NASA and the National Oceanic and Atmospheric Administration (NOAA) report that the Antarctic ozone hole reached its annual peak size on September 11 when it was recorded at 24.1 million km² – an area roughly the size of North America.
The single-day maximum area was similar to that in 2013, which reached 24.0 million km², and comparable to 2010 and 2012.
The largest single-day ozone hole ever recorded by satellite was 29.9 million km² on September 9, 2000. Overall, the 2014 ozone hole is smaller than the large holes of the 1998–2006 period.
The Montreal Protocol agreement, which began regulating ozone depleting substances in 1987, has seen levels of these substances over Antarctica decline by about 9% below the peak maximum in 2000. But scientists are working to determine if the diminishing ozone hole trend over the last decade is a result of temperature increases or chorine declines. An increase of stratospheric temperature over Antarctica would decrease the ozone hole’s area. Satellite and ground-based measurements show that chlorine levels are declining, but stratospheric temperature analyses in that region are said to be less reliable for determining long-term trends.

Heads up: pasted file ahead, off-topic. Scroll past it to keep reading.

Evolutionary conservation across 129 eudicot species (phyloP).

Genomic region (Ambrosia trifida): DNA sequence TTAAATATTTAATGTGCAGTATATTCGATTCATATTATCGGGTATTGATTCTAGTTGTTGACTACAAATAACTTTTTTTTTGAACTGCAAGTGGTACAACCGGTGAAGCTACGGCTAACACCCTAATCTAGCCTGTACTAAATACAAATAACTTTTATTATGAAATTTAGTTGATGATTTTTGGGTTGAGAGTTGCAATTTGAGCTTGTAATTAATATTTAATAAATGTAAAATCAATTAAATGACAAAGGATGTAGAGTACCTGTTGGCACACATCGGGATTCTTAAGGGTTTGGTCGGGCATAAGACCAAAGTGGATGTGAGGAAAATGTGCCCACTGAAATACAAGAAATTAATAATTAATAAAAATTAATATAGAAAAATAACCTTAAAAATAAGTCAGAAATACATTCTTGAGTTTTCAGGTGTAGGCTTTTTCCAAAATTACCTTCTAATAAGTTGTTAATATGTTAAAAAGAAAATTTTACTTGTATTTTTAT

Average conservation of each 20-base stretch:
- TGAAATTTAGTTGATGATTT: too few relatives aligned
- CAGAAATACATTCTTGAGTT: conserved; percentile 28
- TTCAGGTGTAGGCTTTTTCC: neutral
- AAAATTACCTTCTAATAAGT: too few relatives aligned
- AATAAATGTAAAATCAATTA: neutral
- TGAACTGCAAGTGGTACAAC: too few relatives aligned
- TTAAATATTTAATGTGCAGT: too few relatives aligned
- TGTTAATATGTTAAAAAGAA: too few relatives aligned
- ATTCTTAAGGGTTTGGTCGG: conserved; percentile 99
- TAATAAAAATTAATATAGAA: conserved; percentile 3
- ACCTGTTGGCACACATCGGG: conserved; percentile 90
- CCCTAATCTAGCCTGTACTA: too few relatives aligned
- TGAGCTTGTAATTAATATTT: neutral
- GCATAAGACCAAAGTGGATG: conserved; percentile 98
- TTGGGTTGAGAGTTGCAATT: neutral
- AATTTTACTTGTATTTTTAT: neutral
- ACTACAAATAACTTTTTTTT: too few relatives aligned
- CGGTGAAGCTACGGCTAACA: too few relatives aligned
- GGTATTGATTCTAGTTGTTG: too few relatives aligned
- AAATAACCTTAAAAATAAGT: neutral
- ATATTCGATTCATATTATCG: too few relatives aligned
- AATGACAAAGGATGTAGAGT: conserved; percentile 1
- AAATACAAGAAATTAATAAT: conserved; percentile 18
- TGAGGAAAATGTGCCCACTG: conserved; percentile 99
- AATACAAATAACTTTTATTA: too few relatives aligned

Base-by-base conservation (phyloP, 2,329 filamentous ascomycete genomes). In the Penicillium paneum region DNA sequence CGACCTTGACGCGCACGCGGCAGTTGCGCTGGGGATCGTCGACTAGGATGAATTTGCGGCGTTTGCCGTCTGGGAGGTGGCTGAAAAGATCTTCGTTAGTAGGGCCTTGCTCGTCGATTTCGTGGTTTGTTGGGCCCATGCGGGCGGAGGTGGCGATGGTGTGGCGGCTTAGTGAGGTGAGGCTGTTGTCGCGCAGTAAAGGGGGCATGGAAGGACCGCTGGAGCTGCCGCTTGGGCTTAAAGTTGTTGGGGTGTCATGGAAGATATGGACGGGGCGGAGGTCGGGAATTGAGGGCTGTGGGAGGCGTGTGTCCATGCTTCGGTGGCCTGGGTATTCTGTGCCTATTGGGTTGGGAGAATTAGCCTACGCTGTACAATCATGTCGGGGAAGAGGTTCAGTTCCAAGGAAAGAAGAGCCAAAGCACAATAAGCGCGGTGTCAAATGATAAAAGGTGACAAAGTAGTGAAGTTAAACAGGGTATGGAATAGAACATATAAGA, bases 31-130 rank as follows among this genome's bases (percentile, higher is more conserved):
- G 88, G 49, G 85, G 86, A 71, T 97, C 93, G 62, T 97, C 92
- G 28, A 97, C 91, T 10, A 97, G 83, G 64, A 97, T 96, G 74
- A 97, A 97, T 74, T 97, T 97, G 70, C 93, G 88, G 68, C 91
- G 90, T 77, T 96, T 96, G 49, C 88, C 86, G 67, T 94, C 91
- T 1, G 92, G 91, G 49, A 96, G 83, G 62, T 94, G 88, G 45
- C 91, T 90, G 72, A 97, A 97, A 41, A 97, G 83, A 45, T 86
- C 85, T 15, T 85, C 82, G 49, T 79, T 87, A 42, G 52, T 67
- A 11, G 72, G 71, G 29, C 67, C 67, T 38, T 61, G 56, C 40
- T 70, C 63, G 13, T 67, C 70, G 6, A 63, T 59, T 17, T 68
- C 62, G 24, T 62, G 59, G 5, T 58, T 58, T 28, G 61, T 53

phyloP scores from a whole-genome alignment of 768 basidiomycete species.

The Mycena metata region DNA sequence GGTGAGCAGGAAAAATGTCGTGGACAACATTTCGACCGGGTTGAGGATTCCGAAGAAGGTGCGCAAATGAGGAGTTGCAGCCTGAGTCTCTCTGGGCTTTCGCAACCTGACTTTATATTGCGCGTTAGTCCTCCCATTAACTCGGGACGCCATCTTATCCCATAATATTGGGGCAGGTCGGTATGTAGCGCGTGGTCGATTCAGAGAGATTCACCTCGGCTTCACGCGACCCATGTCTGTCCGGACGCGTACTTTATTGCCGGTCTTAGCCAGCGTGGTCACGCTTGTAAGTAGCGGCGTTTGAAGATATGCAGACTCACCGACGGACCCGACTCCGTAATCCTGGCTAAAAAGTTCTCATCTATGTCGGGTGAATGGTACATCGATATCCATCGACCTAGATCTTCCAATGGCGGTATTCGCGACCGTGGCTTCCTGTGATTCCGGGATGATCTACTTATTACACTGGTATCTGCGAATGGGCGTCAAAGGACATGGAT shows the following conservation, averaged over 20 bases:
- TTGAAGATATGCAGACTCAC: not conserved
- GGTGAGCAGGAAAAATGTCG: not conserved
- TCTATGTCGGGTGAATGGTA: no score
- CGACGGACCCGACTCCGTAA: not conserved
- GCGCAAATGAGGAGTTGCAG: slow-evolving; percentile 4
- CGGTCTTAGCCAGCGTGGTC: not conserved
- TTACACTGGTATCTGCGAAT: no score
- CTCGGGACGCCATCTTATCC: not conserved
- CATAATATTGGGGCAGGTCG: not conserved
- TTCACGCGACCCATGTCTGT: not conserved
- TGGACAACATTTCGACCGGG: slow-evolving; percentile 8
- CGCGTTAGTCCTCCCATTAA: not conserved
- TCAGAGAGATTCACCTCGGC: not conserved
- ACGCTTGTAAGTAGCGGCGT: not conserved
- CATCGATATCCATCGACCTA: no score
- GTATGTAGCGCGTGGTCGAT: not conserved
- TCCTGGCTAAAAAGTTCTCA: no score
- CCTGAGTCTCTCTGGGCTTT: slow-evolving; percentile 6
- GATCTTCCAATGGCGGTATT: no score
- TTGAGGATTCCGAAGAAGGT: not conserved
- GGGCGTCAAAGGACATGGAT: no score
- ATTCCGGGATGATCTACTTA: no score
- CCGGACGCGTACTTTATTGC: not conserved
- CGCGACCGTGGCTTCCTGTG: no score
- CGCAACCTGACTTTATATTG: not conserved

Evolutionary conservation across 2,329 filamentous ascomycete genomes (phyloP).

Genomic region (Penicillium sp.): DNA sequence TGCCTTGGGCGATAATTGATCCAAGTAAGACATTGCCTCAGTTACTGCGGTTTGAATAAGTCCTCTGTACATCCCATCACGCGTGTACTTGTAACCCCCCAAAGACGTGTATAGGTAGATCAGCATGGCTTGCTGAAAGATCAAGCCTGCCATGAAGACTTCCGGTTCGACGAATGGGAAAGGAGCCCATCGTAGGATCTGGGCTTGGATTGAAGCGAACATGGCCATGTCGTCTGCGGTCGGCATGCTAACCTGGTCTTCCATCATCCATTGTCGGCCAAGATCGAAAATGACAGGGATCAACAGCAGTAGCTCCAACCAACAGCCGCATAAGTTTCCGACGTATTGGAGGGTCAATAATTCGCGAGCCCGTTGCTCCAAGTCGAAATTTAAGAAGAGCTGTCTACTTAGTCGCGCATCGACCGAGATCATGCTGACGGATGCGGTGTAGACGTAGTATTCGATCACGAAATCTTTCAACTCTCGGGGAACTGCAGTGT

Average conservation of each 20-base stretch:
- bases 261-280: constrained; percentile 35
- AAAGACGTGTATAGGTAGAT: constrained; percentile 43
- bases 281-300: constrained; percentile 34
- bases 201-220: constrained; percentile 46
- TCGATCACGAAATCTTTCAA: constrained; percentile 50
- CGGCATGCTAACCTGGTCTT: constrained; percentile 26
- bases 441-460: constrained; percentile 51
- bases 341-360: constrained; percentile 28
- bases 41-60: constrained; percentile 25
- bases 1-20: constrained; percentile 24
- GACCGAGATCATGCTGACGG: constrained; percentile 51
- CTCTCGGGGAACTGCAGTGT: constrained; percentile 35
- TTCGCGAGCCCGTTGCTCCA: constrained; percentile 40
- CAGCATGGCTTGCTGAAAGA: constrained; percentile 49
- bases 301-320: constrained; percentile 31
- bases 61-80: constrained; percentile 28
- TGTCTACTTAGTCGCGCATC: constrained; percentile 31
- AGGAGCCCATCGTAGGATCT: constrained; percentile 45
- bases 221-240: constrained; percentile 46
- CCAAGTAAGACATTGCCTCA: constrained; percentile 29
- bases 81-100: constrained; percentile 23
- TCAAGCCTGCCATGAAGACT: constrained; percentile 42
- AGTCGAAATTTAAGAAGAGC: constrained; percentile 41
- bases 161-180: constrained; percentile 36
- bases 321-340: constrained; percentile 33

“Year-to-year weather variability significantly impacts Antarctica ozone because warmer stratospheric temperatures can reduce ozone depletion,” said Paul A Newman, chief scientist for atmospheres at NASA’s Goddard Space Flight Center in Greenbelt, Maryland.
“The ozone hole area is smaller than what we saw in the late-1990s and early 2000s, and we know that chlorine levels are decreasing. However, we are still uncertain about whether a long-term Antarctic stratospheric temperature warming might be reducing this ozone depletion.”